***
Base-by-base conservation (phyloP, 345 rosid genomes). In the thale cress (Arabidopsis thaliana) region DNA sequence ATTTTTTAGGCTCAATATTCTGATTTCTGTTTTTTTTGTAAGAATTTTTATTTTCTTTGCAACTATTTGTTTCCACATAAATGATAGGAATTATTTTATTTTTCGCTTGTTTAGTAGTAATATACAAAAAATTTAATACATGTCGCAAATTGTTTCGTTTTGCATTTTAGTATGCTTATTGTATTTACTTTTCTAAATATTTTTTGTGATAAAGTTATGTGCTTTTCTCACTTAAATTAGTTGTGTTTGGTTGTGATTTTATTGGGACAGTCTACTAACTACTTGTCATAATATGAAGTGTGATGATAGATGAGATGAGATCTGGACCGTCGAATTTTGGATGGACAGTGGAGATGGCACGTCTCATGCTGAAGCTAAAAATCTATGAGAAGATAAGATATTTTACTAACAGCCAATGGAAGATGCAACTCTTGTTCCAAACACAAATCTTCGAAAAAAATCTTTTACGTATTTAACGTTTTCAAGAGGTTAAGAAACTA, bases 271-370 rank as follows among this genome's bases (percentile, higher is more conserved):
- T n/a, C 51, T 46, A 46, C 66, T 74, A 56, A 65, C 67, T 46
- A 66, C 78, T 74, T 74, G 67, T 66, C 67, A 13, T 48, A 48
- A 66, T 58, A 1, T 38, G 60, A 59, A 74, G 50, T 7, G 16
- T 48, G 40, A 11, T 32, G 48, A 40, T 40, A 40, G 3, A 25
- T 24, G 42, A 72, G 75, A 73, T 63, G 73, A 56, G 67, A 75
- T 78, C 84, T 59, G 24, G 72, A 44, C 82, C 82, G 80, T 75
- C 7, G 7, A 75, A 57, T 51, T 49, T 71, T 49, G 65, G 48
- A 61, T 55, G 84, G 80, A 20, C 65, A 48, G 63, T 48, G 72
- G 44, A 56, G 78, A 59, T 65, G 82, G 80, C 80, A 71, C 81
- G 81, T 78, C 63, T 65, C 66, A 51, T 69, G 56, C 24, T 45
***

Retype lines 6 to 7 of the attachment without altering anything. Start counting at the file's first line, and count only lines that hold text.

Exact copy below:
- T 24, G 42, A 72, G 75, A 73, T 63, G 73, A 56, G 67, A 75
- T 78, C 84, T 59, G 24, G 72, A 44, C 82, C 82, G 80, T 75